Cometh the hour, cometh the man – popularly known as “Last Born” during his formative years as a promising footballer, young Bobby was destined for the bigger stage. After all, his genes dictated that he would become a great footballer following in the footsteps of his celebrated old man Linus “Bossie” Samaria, uncles Tommy Ushona Zondi Amathila, Freek, Killa, Connie, Temu and Agnes Samaria were all great athletes in their own right. History reveals that no other footballer-cum-coach managed to achieve what Bobby has done since the dawn of democracy in 1990. A multiple title winning coach, the Grootfontein born lad is one of very few retired footballers that have managed to replicate their football prowess into coaching. Whereas great footballers such as Maradona, Dunga, Jurgen Klinsman, Ruud Gullit and others stumbled as mentors – Bobby came out with flying colours from the dog eat dog industry of football coaching. Arguably Namibia’s most decorated coach, Bobby boasts a remarkable resume having just bagged a double with Katutura glamour football club African Stars, adding to dozens of accolades won as player with boyhood team Eleven Arrows and Black Africa, respectively. New Era Sports brings to you, our esteemed reader the football journey of the little man, also baptised the “Little Corporal” Carlos “CK” Kambaekwa WINDHOEK – Having just collected his umpteenth silverware in domestic football, masterminding African Stars to an unprecedented cup double on his second return, Bobby has endured himself into the hearts of the Reds’ diehards. Word going around is that he has been given the freedom of the notorious Herero Mall after he scripted his name in the history books of domestic football as the first and only coach to claim a brace of doubles with the same club. A significant number of football followers are unaware that Bobby was without a shadow of doubt one of the finest midfielder, if not the very best of his generation in the business in the late 80’s. The “Little Corporal” is a product of the unofficial school of excellence (football wise) St Joseph’s Secondary School (Dobra). Like many other young boys his age, Bobby started chasing an inflated piece of leather in the dusty streets of Kuisebmond, Walvis Bay but only rose to prominence when he went to Dobra to further his schooling. His first competitive team was Chief Santos at the school hostel and went onto feature prominently for the school’s youth teams at all age groups. Ironically, Bobby’s romance with “Starlile” was cemented way before he started playing competitive football. “I became good friends with this boy at school Manfriedt Teek, he would always drag me along whenever he visited his parents’ house in Katutura on off weekends. “It so happened that African Stars juniors (U/13) were playing in a knockout cup tourney in Windhoek. I was thrown into the mix of things alongside Flam Jansen and Golla van Staden and that is how my relationship with Stars got off the ground,” Bobby recalls. In the meantime, young Bobby would go onto represent his native land (SWA) at all age groups level. Young Bobby made his official debut for boyhood team Eleven Arrows at the tender age of 17, but his entry into topflight football was not without controversy. He was deemed too small to be thrown in the deep end but young Bobby, floated above the skeptics and Doubting Thomasses. Nonetheless, the pocket size framed midfielder set his sights on winning silverware as a player rising to a much-sought-after football coach upon his pre-mature retirement from the game. “My uncle Killa (Samaria) was the team manager and protested vehemently that I should not be risked since I was too small and might got injured. Luckily, Shaya Mwelasi, pleaded with management to field me and as they say, the rest is history”. Strangely, Bobby missed Arrows’ biggest moment of glory when the gold and maroon strip outfit got the better of the bitter-rivals Blue Waters in the live televised JPS Cup final at the Kuisebmond stadium in 1987. “I absconded from training the week prior to the final because we were on the verge of skipping the country into exile, but the plan fell through.” After four solid seasons with Arrows, Bobby relocated to the city of bright lights (Windhoek) and joined Black Africa. His arrival at the Gemengde outfit coincided with the club’s transformation process as many of the club’s stalwarts were getting a bit long in the tooth. The pint-size midfield general had big boots to fill succeeding the club’s blue-eyed boy Lucky Boostander in a compact midfield alongside former Arrows teammates agile shot stopper Ronnie Kanalelo, Stakes Louw, Lolo Goraseb and Bernard Diocothle where he formed a telepathic combination in the three pronged midfield pack. However, his debut season was like hell in heaven as the new players struggled to gel – leaving the “Cup Kings’ to just escape relegation by the skin of their teeth. Struggling BA surprisingly defeated Liverpool 4-2 after trailing 2-0 at the break away from home in their final league match of the season. “We managed to regroup the following season and went on to win almost everything there was to be won in the domestic league. The rejuvenated BA finished runner up in the league.” His near faultless performance was rewarded with the Best Player of the Year award in 1993. Sadly, his rise to stardom was disrupted when he obliged by circumstances beyond his control to retreat to the harbour town where he rejoined Arrows after the passing of his beloved mother in 1995. Two years later, the adorable box-to-box midfield genius was back in familiar territory spearheading the coach-less BA to glory again. “The late Broertjie Swartz, who happened to be the team manager at the time, persuaded me to take up the coaching reins – that is how I developed interest in coaching.” Upon the recommendation from “Broertjie”, Bobby never looked back and the “Little Corporal” is now finally reaping the fruits of years of perseverance. His remarkable coaching resume includes spells with the national under 20 and 23’s under the watchful eye of astute senior national team mentor, the late Ben Bamfuchile. But what has been the difference between “Last Born” and his rivals. “I have learnt a lot about the game from Bamfuchile and must admit I am very grateful for his valuable input mentoring me during my time as the national team’s youth coach - May his soul rest in peace.” As a young footballer, Bobby was a rare bred and would always prefer playing simple one touch football applying the basics while his long passing game was a marvel to watch. “I always modeled my game on former Manchester United greats Paul Ince and Paul Scholes. Locally, my favourite footballers were my homeboy Koko Muatunga, dribbling wizard Shaya Mwelasi and the great Oscar Mengo.” Bobby rose to prominence on the coaching scene after he won the coveted MTC Namibia Premier League (NPL) title with African Stars in 2009, before cementing Stars’ perfect rise to stardom with a double the following year – clinching both the league and the Leo NFA Cup titles the following season. It did not stop there, the stocky gaffer added the 2015 Bidvest Namibia Cup onto his impressive resume, this time with Tigers. As fate would dictate, Bobby was lured back to his happy hunting ground at Stars where he announced his return by winning 2016 Standard Bank Super Cup on only his first attempt. Still at the helm of “Starlile”, the much-decorated mentor steered the Red-hot Stars to their 4th national league title in as many years. The celebrations have hardly evaporated when he masterminded the Reds to victory in the final of the lucrative Debmarine Namibia Cup against a stubborn UNAM side.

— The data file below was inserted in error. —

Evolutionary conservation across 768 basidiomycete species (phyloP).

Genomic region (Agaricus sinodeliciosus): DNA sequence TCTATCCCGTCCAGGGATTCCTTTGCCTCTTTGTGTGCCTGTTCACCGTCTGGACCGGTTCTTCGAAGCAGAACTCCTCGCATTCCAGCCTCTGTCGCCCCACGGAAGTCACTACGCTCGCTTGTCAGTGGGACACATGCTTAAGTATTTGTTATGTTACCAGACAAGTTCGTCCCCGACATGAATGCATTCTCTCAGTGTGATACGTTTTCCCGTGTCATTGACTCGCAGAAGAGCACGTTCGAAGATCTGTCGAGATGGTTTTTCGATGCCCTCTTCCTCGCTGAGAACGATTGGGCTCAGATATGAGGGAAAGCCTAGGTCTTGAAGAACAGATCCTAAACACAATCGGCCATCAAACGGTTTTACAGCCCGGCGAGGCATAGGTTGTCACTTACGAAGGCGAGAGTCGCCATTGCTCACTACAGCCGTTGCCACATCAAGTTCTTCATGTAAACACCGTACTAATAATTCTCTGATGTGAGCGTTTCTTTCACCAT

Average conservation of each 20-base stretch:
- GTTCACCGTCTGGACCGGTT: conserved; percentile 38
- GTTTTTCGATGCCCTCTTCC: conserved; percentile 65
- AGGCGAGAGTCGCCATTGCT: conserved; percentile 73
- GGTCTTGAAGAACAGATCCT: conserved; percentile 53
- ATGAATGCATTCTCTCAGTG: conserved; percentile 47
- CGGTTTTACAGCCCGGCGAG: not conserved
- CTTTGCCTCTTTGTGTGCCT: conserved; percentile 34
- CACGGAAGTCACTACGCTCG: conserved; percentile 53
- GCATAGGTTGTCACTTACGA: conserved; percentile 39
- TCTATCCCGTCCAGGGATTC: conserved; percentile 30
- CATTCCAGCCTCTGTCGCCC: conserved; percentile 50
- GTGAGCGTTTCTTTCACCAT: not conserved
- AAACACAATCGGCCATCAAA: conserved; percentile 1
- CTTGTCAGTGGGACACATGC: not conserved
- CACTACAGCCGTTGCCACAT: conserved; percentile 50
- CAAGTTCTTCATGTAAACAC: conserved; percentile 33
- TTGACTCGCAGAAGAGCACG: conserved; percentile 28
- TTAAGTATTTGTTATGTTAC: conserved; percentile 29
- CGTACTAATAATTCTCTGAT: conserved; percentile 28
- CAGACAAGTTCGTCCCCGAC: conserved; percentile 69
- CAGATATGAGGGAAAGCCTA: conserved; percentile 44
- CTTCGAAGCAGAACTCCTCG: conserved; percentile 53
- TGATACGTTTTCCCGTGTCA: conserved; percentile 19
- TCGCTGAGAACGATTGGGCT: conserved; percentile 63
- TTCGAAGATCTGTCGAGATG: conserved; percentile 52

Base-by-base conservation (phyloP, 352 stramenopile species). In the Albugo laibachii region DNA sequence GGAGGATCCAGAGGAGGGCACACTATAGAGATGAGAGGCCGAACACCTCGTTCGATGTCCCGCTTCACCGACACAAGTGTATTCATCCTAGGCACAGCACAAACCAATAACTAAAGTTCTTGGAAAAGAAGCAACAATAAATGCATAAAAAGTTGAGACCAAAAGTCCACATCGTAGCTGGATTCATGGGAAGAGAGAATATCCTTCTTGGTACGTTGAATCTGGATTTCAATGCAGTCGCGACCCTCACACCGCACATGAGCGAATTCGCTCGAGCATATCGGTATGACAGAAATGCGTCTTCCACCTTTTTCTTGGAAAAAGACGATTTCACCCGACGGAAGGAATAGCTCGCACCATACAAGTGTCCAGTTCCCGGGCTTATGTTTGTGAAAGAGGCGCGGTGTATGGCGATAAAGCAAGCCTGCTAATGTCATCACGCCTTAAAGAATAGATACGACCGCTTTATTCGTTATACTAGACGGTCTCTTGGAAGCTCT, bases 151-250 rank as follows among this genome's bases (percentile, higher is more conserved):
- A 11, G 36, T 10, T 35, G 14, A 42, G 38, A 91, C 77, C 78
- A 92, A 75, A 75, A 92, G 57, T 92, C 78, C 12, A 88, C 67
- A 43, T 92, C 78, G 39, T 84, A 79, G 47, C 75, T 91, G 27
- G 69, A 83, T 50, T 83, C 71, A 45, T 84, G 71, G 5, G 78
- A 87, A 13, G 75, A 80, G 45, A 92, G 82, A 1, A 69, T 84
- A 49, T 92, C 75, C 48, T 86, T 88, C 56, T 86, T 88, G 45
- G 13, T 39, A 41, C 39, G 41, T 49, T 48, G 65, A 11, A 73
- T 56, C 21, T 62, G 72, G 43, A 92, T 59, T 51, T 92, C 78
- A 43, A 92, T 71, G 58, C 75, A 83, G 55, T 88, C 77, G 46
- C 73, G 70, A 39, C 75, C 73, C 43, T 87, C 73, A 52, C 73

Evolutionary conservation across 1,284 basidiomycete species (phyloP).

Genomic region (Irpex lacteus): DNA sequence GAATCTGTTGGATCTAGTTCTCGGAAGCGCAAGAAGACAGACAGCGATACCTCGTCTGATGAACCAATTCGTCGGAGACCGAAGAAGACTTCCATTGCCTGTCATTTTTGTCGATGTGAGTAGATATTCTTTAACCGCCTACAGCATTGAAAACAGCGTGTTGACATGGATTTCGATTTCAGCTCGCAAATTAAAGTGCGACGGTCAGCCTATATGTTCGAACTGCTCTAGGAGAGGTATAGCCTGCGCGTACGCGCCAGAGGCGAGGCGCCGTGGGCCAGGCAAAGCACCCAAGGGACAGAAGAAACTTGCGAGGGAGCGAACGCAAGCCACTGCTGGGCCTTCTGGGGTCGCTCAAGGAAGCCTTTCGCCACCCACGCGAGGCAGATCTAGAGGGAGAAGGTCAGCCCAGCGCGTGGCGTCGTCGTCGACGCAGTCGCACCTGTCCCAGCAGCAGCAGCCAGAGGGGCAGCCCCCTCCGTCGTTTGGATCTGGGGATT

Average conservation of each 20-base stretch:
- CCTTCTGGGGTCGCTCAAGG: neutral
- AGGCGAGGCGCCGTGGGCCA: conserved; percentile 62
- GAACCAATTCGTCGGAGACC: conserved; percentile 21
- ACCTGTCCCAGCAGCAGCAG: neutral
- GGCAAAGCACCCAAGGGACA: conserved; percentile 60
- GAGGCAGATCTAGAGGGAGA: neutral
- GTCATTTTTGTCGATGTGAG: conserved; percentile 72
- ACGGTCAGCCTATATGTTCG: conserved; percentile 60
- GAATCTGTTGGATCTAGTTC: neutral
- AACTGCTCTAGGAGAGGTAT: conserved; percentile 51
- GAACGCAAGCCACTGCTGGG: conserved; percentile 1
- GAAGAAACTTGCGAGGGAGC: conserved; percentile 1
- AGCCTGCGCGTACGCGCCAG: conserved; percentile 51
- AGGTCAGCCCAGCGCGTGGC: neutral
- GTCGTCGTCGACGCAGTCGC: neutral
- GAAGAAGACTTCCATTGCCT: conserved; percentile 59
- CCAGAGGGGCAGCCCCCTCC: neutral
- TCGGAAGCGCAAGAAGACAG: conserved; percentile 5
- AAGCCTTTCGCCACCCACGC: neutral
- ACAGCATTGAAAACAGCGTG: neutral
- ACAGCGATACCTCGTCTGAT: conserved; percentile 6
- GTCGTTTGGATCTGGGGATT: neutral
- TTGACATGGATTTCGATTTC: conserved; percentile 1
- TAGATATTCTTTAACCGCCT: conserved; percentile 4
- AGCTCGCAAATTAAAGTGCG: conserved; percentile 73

New Era Reporter
2018-05-24 10:37:12 7 months ago